There are many other advantages to New Zealand from the petroleum industry in addition to the obvious export earnings. The Government collects its own revenues through the usual corporate tax, and either 5% of the net revenues attained from the sale of petroleum or a 20% share of accounting profits from a petroleum development - whichever is the greater in any given year.
There are two special features of this hybrid royalty scheme. The first is that it ensures that there is always some minimal return to the Crown. The second is that it is designed to effectively mirror the economic profile of a development.
New Zealand's geology is a big drawcard – our country is best classified as being under-explored for hydrocarbons. This may seem a contradiction for a country currently producing some 15 million barrels of liquids and 200 billion cubic feet of gas per year, but New Zealand's most explored and only producing area, the Taranaki Basin, is still under-explored by international comparison.
The Basin has only had some 250 wells drilled; a well density of only about 1 well per 10,000 acres onshore and 1 well per 100,000 acres offshore. By comparison the similarly sized San Joaquin Basin in California has some 67,000 wells drilled.
Despite this comparative lack of exploration, drilling success figures are encouraging. The figures for the Taranaki Basin very favourably with the world average commercial discovery rate.
Last year 10 wildcat or exploration wells and two development wells were drilled in New Zealand. Nine of these were onshore and three offshore. On a regional basis, five wells were drilled in the Taranaki Basin, six in the East Coast Basin and one offshore Northland Basin.
Currently there are 52 exploration permits over six of the country’s petroleum provinces. Of these, 13 are located in the East Coast region of the North Island, three in the Canterbury Basin, three in the onshore Westland region, two in West Southland, one in Northland and 30 in the Taranaki Basin. There are currently two exploration permit applications under consideration.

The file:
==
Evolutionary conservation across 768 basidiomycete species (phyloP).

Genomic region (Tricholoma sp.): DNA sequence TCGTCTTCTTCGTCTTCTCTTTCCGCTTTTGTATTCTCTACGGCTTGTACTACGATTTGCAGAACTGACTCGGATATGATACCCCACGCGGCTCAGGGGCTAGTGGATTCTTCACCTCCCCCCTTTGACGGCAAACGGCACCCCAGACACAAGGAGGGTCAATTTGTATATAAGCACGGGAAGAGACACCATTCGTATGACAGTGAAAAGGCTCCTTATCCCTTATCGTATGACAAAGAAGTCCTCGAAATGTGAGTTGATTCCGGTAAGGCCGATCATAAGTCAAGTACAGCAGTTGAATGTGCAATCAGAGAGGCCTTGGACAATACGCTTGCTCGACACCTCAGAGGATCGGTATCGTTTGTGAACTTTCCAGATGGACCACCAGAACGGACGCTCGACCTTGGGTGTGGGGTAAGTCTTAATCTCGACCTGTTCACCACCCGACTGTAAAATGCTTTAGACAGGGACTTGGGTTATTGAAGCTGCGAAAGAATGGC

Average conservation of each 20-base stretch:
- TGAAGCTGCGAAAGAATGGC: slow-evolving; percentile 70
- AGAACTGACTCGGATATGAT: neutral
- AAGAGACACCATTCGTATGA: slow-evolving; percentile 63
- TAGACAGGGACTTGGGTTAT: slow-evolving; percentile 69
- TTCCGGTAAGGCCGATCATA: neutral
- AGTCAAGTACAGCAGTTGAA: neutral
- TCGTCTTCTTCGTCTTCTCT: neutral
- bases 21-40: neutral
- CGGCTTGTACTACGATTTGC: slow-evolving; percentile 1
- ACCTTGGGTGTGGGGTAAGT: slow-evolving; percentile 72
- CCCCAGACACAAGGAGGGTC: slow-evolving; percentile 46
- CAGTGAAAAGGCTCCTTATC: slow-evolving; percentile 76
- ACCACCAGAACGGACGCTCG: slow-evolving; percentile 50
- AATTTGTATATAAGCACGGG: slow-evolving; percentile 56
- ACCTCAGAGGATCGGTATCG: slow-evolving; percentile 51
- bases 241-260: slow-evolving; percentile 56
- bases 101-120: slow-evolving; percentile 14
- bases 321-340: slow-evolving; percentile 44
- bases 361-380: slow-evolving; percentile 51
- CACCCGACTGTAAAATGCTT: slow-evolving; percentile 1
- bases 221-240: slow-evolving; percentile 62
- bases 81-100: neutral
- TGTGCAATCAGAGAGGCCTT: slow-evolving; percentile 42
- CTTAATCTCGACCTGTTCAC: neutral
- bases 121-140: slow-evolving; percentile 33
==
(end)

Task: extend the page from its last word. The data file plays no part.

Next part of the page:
In terms of markets and infrastructure New Zealand has a modest, thriving oil and gas industry with a growing local market for gas. There is a gas pipeline system covering the North Island, while an oil pipeline transfers production from New Zealand’s sole refinery in Northland to its largest city, Auckland. There is increasing generation of electricity from gas, while New Zealand exports over $500M per year of methanol, produced from natural gas.
The local petroleum infrastructure includes seismic logging and drilling companies, as well as a range of offshore and onshore service providers.
The other side of the symbiosis equation, what the explorer offers, can be very simply answered:
 financial resources, to actively explore; and
 technical expertise, to carry out their exploration programmes.
I might add here that the government’s attitude is to let explorers actively pursue their agreed work programme, and in so doing operate responsibly within New Zealand’s ‘clean green’ environment. The exploration and extractive petroleum industry in New Zealand has an enviable record of operating in an environmentally responsible manner.
That brings me to the government's views on energy efficiency. It's a matter at the heart of the government's energy policy. Some examples of actions we will be investigating or taking to secure improved energy efficiency are:
 enhancing the activities of The Energy Efficiency and Conservation Authority (EECA);
 funding energy efficiency programmes for state houses, schools, rest homes, etc
 raising energy efficiency standards in the New Zealand Building Code;
 public education on the value of energy efficiency;
 giving priority to efficient, wide use of public transport, giving subsidies where pertinent; and
 encouraging the transition to fuel efficient transport and the increased use of CNG and LPG dedicated vehicles.
In concluding can I once again congratulate Swift Energy and Fletcher Energy on their finds. I'd also like to reiterate that the new government values the contributions of the petroleum industry to the New Zealand economy and I encourage you in your efforts to explore New Zealand; to discover and to develop New Zealand’s petroleum resources.
I wish you an enjoyable and profitable Conference.


ENDS